Food is inexorably linked to many areas of policy – from climate change to sustainable development to conflict to migration. The EU has become a major player in ensuring global food security, both through its engagement in sustainable development and humanitarian assistance programmes. Daniele Fattibene argues that it should therefore develop its food diplomacy under the aegis of the European External Action Service (EEAS) and its security policy.
The race is on for Saudi Arabia to find new sources of income before the oil age peters out. Could acting on climate change cause some of the world’s wealthiest countries to collapse into disorder and danger?
The European Union has long played a leadership role in climate diplomacy. One challenging development for future EU climate diplomacy is the centrality of technology in contemporary global interventions to deal with climate change and promote sustainable energy. Challenges and opportunities in this field of action were central to a workshop hosted by the Foundation for European Progressive Studies (FEPS) in partnership with the Transnational Law Institute (TLI) of the Dickson Poon School of Law, King’s College London, and Fondation Jean-Jaurès.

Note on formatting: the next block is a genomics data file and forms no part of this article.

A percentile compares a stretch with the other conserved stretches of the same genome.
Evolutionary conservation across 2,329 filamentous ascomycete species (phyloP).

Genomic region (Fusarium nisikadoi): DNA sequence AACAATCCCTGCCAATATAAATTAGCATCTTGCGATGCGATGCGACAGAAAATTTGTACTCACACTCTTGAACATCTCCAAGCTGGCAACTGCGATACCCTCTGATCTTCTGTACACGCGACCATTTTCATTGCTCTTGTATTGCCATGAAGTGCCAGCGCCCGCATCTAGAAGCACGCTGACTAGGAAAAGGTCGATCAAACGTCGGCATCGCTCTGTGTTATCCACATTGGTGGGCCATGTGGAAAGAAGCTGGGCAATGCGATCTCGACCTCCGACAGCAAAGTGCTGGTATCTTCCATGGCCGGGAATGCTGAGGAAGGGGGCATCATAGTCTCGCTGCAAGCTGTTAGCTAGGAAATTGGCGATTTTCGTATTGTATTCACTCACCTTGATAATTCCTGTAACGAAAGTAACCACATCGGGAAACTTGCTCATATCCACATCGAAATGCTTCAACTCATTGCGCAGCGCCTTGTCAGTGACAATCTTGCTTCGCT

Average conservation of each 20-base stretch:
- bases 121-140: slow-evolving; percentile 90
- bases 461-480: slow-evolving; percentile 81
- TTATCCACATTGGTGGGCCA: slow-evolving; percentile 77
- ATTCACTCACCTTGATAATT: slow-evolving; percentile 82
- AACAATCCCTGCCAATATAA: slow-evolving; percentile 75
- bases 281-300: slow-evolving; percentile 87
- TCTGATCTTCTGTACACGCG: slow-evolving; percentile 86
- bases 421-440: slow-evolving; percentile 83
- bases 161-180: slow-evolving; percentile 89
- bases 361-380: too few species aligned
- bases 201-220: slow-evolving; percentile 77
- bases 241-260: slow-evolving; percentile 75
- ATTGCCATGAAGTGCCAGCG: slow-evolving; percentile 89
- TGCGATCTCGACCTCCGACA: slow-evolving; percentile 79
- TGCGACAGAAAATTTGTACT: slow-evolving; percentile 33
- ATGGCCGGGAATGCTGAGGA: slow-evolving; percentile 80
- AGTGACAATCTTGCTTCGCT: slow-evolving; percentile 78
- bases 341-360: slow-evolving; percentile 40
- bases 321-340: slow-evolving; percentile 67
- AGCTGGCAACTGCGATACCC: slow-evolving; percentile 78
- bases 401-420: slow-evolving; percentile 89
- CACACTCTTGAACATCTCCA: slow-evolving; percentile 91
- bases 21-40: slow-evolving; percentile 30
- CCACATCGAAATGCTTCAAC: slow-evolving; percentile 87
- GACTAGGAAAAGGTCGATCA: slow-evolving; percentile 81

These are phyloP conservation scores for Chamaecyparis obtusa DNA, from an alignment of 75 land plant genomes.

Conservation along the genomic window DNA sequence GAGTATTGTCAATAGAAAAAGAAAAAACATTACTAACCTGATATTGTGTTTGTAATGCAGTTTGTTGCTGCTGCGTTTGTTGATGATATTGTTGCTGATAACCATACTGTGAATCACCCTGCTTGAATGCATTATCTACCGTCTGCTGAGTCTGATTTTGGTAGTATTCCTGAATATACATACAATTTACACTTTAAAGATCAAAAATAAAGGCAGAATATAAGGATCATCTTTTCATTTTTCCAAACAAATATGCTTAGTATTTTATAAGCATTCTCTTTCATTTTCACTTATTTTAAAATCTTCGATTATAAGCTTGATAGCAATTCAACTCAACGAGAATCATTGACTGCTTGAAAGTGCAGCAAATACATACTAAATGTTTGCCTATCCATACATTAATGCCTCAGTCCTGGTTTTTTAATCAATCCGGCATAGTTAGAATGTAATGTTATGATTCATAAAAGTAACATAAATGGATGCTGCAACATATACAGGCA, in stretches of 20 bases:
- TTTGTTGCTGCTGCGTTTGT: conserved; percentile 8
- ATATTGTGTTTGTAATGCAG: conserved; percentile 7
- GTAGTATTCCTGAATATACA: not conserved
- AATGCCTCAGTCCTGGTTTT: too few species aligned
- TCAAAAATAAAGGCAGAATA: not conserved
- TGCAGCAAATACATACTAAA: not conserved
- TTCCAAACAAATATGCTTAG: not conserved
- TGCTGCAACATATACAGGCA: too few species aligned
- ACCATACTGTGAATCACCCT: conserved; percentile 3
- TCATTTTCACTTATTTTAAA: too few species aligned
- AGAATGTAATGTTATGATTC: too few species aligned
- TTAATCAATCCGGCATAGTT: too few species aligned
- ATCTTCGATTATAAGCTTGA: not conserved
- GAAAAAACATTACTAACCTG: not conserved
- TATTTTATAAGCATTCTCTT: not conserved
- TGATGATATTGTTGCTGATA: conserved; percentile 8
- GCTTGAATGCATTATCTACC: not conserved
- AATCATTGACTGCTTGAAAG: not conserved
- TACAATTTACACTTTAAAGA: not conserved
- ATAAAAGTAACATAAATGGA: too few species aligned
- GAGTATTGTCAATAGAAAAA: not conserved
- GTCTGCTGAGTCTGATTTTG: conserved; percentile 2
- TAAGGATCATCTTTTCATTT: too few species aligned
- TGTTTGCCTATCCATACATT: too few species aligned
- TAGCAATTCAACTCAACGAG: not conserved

"Land degradation is a root cause of migration and a trigger of conflicts", says Monique Barbut, Executive Secretary of the United Nations Convention to Combat Desertification. In the interview, she explains the links between environmental change and violent conflict in Africa. Concrete examples such as the "Great Green Wall" raise hope that conflicts over scarce resources can be successfully addressed and that degraded landscapes can be restored through collaborative efforts.
The ECC Factbook is an online tool presenting over 120 conflicts with an environmental dimension. This month, our Factbook team reviewed the links between food price hikes and political fragility in the Middle East and North Africa region, with a particular emphasis on the events leading up to the Arab spring revolutions. The latest additions to the ECC Factbook include a general overview of the origins and consequences of recent global food price crises, a series of specific case studies in selected MENA countries, and a discussion of possible policy solutions.